I’ve heard it hundreds of times before, and the old saying goes: if you eat local honey, it’ll help desensitize your body to local allergens that make your nose drip and your head pound. I don’t particularly like honey, but I would be lying if I said that I occasionally didn’t consider eating a spoonful of honey if it meant I’d gain some relief from the seasonal allergies that plagued me each year.
Of course, with every circulating method comes a small bit of skepticality on my part. If it was really something that was such a magical remedy for seasonal allergies, wouldn’t it be more commonly practiced and suggested? People seem to think it’s the way to go for curing their allergy driven sniffles, so now #Fearless gets to do the fun work and ask: But does it work?
So, my initial thoughts about this are what’s not to believe? Bees pollinate flowers, flowers carry pollen, bees take pollen back hive and make honey, and pollen gets into honey. It seems simple enough, and honestly with the amount of people I’ve heard testing it and it supposedly working, I figure that it has to be true. Of course, I haven’t looked much further into than simply trusting what seems to be common knowledge for home remedy seekers for allergies. At the same time though, I reserve the right to be skeptical, because as I said, why isn’t this more loudly touted as the fix to season allergies? But, I’m not one to assume (or, at least, not frequently) so I guess it’s time for a little research into the topic.
Like I’ve already said, it seems like the logical explanation for honey to be a great fix to seasonal allergies. Bees pollinate plants, they take the pollen back to the hive, it gets into the honey, and then taadaa: you have a natural allergy shot that hurts less and tastes much better. But, what’s the deal behind it?
There are many, many blogs that claim they’ve found the secret to unlocking the best curative properties of local honey. There are too many to count, really. It reminds me of how every mom blog from here to Japan were touting the preventative properties of Grape Juice for stomach bugs. And on the surface, without any other scientific fact behind it, it sounds good, right?
While Healthline may not be the most reputable source, they do offer a pretty heavy insight into a lot of the myths that seem to be circulating. The biggest one being that even if the bees making the honey carried pollen back to the hive and it made it into the honey, how do you know how much pollen is in the honey you’re eating? There’s no regulation of “there is 0.025% of season pollen in every jar!” kind of label, so it’s possible your jar of honey has no pollen, or an extremely low amount – or that it has far too much.
They also discuss two different studies that found conflicting results. One said honey has no effect, the other said it had a dramatic effect in reduction of allergies. Beyond that, there are only a handful of other studies, all of which produce the same kind of varying results and use very small population sizes.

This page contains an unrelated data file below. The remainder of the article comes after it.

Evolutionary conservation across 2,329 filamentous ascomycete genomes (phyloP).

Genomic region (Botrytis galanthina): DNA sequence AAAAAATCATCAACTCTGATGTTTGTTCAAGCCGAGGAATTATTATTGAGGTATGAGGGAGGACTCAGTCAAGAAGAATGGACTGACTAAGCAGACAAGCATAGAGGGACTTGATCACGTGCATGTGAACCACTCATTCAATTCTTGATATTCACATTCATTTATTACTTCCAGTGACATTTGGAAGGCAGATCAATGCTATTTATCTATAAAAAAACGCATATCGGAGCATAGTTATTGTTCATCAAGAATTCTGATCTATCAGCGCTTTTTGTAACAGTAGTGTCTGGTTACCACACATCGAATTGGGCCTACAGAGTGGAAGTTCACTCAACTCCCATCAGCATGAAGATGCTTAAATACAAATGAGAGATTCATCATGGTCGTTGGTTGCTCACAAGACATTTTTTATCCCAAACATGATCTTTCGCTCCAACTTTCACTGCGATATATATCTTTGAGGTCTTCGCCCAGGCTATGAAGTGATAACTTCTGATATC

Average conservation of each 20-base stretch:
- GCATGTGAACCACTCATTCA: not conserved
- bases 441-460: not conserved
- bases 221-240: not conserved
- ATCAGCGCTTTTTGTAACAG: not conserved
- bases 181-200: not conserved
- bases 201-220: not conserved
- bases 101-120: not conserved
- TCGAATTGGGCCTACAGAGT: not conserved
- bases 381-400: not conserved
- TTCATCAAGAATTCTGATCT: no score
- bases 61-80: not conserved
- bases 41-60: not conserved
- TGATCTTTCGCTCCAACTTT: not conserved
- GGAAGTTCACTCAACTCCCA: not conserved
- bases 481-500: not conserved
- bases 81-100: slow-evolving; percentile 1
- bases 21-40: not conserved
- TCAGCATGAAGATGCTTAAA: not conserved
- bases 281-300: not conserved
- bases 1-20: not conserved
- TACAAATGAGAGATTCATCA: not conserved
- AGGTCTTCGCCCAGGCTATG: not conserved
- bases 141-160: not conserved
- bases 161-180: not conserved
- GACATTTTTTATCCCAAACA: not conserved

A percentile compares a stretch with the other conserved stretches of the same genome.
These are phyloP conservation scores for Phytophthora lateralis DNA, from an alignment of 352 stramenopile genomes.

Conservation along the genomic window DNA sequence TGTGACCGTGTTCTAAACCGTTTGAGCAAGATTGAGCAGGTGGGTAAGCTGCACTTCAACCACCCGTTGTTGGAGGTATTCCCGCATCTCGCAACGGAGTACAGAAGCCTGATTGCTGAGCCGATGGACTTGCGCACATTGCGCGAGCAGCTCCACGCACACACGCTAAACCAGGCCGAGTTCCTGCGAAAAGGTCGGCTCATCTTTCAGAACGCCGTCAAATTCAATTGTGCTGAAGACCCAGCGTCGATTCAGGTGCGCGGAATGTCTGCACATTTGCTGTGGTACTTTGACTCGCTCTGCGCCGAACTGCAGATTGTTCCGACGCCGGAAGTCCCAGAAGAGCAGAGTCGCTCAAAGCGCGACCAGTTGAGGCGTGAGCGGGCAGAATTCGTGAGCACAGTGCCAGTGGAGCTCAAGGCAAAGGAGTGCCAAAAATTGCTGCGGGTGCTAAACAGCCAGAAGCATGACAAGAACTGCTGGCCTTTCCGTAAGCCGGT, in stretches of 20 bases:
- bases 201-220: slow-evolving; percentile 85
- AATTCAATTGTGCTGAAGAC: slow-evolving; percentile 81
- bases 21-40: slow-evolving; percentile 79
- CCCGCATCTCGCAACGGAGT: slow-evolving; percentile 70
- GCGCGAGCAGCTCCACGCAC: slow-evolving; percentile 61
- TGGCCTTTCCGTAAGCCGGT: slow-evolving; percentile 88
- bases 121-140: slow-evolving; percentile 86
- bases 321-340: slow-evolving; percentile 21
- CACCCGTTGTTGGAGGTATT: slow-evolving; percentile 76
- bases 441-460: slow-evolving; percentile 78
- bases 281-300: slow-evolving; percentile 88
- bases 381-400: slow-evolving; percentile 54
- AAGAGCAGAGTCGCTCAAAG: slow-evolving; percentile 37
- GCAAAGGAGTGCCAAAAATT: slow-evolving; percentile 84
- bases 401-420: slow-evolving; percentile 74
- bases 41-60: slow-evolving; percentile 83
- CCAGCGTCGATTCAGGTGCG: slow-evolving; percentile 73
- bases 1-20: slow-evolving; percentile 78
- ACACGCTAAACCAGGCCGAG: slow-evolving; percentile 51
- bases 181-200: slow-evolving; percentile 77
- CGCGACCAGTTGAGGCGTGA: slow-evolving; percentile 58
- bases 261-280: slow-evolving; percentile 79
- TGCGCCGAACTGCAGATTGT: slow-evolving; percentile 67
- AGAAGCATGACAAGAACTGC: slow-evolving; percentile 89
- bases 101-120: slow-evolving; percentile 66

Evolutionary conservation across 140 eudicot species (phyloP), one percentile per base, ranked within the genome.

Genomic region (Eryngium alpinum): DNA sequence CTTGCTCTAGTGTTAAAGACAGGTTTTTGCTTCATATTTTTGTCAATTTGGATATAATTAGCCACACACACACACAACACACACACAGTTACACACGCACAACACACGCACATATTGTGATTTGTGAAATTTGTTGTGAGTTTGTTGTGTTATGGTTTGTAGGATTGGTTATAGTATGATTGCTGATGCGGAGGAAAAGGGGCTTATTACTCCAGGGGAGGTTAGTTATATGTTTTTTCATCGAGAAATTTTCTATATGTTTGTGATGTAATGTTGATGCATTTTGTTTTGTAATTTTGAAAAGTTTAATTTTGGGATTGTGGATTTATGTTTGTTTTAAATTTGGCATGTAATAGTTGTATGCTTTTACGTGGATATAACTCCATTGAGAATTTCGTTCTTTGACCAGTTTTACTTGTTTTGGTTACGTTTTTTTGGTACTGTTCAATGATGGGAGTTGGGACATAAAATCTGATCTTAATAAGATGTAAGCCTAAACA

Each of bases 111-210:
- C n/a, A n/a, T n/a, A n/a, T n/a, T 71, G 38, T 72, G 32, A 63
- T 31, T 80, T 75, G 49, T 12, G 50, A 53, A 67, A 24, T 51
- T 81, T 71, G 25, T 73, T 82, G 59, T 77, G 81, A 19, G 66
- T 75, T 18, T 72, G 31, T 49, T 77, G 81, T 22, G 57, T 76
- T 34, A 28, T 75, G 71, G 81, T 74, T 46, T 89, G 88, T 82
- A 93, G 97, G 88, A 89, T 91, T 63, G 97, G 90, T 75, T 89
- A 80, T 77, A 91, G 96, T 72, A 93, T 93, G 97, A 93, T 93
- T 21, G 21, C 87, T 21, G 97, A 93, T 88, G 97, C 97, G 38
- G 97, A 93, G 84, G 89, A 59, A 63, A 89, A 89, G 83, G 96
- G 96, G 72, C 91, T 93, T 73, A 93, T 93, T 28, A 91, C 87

The NY Times also found this same result, likely with the same studies, saying that most reactions to pollen come from wind carried pollen, not pollen transported by bugs from flower to flower. Plus, many of the flowers that bugs pollinate isn’t the pollen that cause many seasonal allergy suffers problems.
And finally, the last, but likely most important, part of research I found is the risks. Let’s say that the right amount of pollen is found in the honey. If you feed it to someone who has very severe seasonal allergies, it could cause anaphylaxis in the most severe cases. Local honey also runs the risk of causing botulism in toddlers, especially those under the age of one.
These are, of course, worst case scenarios, and while I usually tend to stray away from “fear mongering” tactics, but in this case I feel like it does serve some kind of educational purpose. Just because it CAN cause this, doesn’t mean it does on a regular basis. Always remember that.
However, in case you wanted to read a little more on this topic to form your own conclusions, I will link you to a couple other articles that I found to be interesting reads:
I’m going to have to put my no stamp on this one, at least until more scientific evidence shows differently. At this point in all my research, it seems that many people have found that the idea that honey is a cure-all for seasonal allergies, while good in concept, is a little far reaching.
Beyond all the outside, uncontrollable factors that go into honey being produced, even from local, natural sources, it seems that you’d be better off getting an allergy shot and taking claritin then risking your health with honey. At least, for allergies.
Honey has a lot of other soothing properties (note I said soothing, not healing), and many people like to add honey to their tea to help aid a sore throat. But, this isn’t the same thing as ridding yourself of season allergies.
Too Long; Didn’t Read?
While many people may tout that honey is a great allergy fighter, I’m sad to report that the answer to your burning question is no, honey does not have any definitive allergy fighting properties. At least, at this point in time. Science has no conclusive evidence that it does or does not work, and it’s easier to find information on how honey does NOT work than it does.
That just about wraps it up for another wonderful and educational edition of But Does It Work? Have something you’d like me to research? Let me know in the comments below, and you could have your topic covered right here on #Fearless!
I personally love the BDIW? segments, because not only am I educating, but I’m learning myself. So help me continue to educate and learn by leaving a frequently circulated myth and method, and we’ll help you figure out the best question of all: But does it work?
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